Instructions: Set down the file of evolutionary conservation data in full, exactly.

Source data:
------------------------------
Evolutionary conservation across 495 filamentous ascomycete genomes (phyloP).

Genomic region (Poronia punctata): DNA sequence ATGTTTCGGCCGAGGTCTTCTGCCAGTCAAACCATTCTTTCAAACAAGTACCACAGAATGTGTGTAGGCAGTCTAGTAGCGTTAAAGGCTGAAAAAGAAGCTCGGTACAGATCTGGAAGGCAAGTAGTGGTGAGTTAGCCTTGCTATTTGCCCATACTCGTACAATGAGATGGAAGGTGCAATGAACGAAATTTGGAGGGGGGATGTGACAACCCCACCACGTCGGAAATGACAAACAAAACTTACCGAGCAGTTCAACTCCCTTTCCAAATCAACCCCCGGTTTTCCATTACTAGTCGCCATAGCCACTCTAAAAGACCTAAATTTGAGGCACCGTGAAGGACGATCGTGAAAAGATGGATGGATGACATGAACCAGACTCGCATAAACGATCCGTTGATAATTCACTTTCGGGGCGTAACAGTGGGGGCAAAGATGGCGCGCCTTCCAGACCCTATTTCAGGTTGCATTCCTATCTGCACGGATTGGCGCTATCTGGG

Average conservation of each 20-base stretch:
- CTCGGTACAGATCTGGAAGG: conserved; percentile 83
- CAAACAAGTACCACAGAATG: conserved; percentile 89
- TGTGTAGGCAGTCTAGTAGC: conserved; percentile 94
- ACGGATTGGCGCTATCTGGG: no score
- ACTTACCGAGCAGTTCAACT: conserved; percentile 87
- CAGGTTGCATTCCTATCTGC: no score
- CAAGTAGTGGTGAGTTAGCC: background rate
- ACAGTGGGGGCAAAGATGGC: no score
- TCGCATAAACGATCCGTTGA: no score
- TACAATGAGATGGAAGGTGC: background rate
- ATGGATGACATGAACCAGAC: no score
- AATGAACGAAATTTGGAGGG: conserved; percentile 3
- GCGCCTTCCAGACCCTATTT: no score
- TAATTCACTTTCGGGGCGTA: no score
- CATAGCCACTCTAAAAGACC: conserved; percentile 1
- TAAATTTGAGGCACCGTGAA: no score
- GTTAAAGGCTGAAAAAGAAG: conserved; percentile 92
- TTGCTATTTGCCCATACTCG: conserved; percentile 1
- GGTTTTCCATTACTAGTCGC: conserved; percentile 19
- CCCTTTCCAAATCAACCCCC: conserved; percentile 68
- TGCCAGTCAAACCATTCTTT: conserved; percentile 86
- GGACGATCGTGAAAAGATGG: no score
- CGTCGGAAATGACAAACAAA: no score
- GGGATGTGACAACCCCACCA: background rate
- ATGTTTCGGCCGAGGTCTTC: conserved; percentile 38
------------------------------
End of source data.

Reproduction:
Evolutionary conservation across 495 filamentous ascomycete genomes (phyloP).

Genomic region (Poronia punctata): DNA sequence ATGTTTCGGCCGAGGTCTTCTGCCAGTCAAACCATTCTTTCAAACAAGTACCACAGAATGTGTGTAGGCAGTCTAGTAGCGTTAAAGGCTGAAAAAGAAGCTCGGTACAGATCTGGAAGGCAAGTAGTGGTGAGTTAGCCTTGCTATTTGCCCATACTCGTACAATGAGATGGAAGGTGCAATGAACGAAATTTGGAGGGGGGATGTGACAACCCCACCACGTCGGAAATGACAAACAAAACTTACCGAGCAGTTCAACTCCCTTTCCAAATCAACCCCCGGTTTTCCATTACTAGTCGCCATAGCCACTCTAAAAGACCTAAATTTGAGGCACCGTGAAGGACGATCGTGAAAAGATGGATGGATGACATGAACCAGACTCGCATAAACGATCCGTTGATAATTCACTTTCGGGGCGTAACAGTGGGGGCAAAGATGGCGCGCCTTCCAGACCCTATTTCAGGTTGCATTCCTATCTGCACGGATTGGCGCTATCTGGG

Average conservation of each 20-base stretch:
- CTCGGTACAGATCTGGAAGG: conserved; percentile 83
- CAAACAAGTACCACAGAATG: conserved; percentile 89
- TGTGTAGGCAGTCTAGTAGC: conserved; percentile 94
- ACGGATTGGCGCTATCTGGG: no score
- ACTTACCGAGCAGTTCAACT: conserved; percentile 87
- CAGGTTGCATTCCTATCTGC: no score
- CAAGTAGTGGTGAGTTAGCC: background rate
- ACAGTGGGGGCAAAGATGGC: no score
- TCGCATAAACGATCCGTTGA: no score
- TACAATGAGATGGAAGGTGC: background rate
- ATGGATGACATGAACCAGAC: no score
- AATGAACGAAATTTGGAGGG: conserved; percentile 3
- GCGCCTTCCAGACCCTATTT: no score
- TAATTCACTTTCGGGGCGTA: no score
- CATAGCCACTCTAAAAGACC: conserved; percentile 1
- TAAATTTGAGGCACCGTGAA: no score
- GTTAAAGGCTGAAAAAGAAG: conserved; percentile 92
- TTGCTATTTGCCCATACTCG: conserved; percentile 1
- GGTTTTCCATTACTAGTCGC: conserved; percentile 19
- CCCTTTCCAAATCAACCCCC: conserved; percentile 68
- TGCCAGTCAAACCATTCTTT: conserved; percentile 86
- GGACGATCGTGAAAAGATGG: no score
- CGTCGGAAATGACAAACAAA: no score
- GGGATGTGACAACCCCACCA: background rate
- ATGTTTCGGCCGAGGTCTTC: conserved; percentile 38